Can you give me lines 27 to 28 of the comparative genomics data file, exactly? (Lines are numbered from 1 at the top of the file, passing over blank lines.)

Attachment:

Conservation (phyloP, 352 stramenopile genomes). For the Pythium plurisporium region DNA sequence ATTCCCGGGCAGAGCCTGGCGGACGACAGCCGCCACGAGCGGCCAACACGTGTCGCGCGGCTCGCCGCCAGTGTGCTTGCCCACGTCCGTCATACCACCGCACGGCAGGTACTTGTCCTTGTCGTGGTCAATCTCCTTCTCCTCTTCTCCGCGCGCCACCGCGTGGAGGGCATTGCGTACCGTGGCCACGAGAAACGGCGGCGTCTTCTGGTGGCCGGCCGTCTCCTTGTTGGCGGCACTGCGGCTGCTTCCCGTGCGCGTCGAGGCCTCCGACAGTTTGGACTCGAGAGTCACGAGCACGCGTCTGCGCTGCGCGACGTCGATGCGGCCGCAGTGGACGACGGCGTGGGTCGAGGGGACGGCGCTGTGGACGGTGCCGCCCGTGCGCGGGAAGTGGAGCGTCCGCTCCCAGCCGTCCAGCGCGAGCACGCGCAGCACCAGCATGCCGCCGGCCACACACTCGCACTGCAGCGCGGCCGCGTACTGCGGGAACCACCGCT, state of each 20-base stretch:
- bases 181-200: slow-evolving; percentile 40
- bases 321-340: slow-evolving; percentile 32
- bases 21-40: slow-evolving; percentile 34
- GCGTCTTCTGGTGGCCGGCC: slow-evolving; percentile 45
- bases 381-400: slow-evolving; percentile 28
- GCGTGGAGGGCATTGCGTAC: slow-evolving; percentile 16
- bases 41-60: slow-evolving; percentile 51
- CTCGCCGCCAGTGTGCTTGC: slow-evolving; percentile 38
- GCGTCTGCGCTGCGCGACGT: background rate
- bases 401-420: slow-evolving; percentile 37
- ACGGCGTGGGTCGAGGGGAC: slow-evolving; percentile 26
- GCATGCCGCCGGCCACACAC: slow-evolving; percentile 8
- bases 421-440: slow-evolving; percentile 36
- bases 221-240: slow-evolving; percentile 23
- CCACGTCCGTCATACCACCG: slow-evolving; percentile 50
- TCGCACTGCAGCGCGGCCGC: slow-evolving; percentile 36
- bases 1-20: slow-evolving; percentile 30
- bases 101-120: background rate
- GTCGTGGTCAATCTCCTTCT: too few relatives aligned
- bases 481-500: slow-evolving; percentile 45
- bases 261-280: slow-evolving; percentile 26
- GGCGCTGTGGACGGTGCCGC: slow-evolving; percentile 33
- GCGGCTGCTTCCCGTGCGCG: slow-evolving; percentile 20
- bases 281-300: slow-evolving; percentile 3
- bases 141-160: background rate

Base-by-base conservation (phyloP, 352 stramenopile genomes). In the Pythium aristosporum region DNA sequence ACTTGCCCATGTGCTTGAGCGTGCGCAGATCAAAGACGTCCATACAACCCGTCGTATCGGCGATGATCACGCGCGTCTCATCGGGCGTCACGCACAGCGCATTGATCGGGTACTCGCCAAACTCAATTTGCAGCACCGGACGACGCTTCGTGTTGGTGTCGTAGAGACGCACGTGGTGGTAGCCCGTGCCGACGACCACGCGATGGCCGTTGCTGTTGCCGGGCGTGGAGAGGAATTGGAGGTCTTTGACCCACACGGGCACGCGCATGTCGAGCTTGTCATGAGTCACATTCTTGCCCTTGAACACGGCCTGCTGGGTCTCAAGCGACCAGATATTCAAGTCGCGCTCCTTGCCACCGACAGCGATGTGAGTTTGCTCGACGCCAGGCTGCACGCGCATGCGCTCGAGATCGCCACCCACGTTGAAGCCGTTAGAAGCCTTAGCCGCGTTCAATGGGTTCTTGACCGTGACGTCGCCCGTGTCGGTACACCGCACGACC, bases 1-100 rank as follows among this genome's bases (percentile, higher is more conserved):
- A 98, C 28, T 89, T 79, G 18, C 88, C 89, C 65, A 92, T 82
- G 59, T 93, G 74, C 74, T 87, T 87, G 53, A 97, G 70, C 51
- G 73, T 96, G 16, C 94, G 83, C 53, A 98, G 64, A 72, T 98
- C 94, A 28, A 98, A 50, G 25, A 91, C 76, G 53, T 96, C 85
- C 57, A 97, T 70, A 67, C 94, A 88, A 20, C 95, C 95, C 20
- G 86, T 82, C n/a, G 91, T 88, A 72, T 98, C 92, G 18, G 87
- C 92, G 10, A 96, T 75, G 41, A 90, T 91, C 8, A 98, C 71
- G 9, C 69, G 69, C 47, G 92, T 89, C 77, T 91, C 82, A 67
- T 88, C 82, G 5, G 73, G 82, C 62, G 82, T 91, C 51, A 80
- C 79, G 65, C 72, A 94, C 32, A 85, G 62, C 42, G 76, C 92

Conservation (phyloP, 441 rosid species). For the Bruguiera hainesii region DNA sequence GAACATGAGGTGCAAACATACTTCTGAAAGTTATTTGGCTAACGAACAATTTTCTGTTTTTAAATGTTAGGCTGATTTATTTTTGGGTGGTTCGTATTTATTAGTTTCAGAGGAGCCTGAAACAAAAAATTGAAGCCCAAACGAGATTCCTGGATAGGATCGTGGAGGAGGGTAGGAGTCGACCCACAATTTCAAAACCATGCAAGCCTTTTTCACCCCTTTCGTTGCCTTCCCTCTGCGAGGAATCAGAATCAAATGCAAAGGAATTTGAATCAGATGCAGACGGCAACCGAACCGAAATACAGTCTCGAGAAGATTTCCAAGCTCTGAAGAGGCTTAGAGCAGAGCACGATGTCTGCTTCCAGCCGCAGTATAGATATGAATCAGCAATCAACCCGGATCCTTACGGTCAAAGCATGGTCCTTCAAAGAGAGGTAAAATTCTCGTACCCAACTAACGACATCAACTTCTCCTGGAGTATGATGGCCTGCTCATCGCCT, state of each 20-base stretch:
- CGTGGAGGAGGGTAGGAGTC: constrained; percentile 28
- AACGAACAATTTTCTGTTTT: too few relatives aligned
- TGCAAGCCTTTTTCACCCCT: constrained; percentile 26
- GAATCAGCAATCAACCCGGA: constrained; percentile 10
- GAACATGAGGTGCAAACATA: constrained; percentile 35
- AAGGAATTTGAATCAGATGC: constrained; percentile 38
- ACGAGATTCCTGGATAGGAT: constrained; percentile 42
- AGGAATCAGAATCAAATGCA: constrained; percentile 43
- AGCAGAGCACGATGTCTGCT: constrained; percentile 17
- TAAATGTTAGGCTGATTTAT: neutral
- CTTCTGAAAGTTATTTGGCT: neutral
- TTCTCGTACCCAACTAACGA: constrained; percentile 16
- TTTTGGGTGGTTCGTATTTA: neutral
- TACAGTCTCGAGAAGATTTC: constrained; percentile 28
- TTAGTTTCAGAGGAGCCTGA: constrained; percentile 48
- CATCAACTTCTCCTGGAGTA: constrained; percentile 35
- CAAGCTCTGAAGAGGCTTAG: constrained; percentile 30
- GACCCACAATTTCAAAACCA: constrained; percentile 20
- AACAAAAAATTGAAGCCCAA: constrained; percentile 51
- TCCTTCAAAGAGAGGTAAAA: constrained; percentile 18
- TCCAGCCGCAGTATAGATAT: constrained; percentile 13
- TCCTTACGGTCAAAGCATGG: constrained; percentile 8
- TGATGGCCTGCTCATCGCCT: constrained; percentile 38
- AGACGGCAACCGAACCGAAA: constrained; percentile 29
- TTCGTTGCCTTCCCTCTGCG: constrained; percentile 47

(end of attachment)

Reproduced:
Base-by-base conservation (phyloP, 352 stramenopile genomes). In the Pythium aristosporum region DNA sequence ACTTGCCCATGTGCTTGAGCGTGCGCAGATCAAAGACGTCCATACAACCCGTCGTATCGGCGATGATCACGCGCGTCTCATCGGGCGTCACGCACAGCGCATTGATCGGGTACTCGCCAAACTCAATTTGCAGCACCGGACGACGCTTCGTGTTGGTGTCGTAGAGACGCACGTGGTGGTAGCCCGTGCCGACGACCACGCGATGGCCGTTGCTGTTGCCGGGCGTGGAGAGGAATTGGAGGTCTTTGACCCACACGGGCACGCGCATGTCGAGCTTGTCATGAGTCACATTCTTGCCCTTGAACACGGCCTGCTGGGTCTCAAGCGACCAGATATTCAAGTCGCGCTCCTTGCCACCGACAGCGATGTGAGTTTGCTCGACGCCAGGCTGCACGCGCATGCGCTCGAGATCGCCACCCACGTTGAAGCCGTTAGAAGCCTTAGCCGCGTTCAATGGGTTCTTGACCGTGACGTCGCCCGTGTCGGTACACCGCACGACC, bases 1-100 rank as follows among this genome's bases (percentile, higher is more conserved):
- A 98, C 28, T 89, T 79, G 18, C 88, C 89, C 65, A 92, T 82